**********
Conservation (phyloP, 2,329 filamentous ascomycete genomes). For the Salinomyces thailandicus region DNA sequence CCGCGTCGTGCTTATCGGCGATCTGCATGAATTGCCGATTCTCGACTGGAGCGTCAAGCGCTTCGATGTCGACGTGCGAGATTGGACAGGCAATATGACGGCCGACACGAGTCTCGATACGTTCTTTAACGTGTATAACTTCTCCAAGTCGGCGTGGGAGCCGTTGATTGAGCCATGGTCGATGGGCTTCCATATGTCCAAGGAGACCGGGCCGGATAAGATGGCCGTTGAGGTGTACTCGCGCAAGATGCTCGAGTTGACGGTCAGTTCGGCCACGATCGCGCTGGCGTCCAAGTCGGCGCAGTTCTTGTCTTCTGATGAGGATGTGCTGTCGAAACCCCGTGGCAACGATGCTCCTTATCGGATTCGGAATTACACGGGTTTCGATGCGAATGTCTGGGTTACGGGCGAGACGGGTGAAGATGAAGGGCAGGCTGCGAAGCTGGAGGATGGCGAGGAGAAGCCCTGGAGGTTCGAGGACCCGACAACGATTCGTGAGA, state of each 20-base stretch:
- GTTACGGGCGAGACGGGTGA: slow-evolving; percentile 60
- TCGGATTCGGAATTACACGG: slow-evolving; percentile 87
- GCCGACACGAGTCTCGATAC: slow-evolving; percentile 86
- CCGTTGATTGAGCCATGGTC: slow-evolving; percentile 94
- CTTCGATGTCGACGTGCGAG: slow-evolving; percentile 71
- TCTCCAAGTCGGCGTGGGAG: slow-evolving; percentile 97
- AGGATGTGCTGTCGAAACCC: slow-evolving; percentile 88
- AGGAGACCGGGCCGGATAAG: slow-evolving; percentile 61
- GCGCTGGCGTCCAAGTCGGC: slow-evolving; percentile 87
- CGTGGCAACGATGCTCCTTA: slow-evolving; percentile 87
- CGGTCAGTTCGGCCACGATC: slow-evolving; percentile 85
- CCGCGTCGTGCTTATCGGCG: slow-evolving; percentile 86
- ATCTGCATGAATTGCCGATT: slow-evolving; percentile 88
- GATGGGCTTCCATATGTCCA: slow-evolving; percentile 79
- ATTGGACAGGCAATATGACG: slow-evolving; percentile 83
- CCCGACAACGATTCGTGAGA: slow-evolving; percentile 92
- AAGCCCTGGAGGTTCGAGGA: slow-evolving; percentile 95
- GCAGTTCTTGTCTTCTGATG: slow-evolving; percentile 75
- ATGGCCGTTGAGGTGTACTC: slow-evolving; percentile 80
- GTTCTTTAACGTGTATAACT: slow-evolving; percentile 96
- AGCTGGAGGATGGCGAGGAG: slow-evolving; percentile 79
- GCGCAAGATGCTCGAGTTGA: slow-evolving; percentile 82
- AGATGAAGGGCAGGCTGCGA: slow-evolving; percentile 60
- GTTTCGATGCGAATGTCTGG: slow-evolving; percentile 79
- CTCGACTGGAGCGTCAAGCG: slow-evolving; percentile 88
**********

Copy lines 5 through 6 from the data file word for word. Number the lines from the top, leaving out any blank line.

- CCGTTGATTGAGCCATGGTC: slow-evolving; percentile 94
- CTTCGATGTCGACGTGCGAG: slow-evolving; percentile 71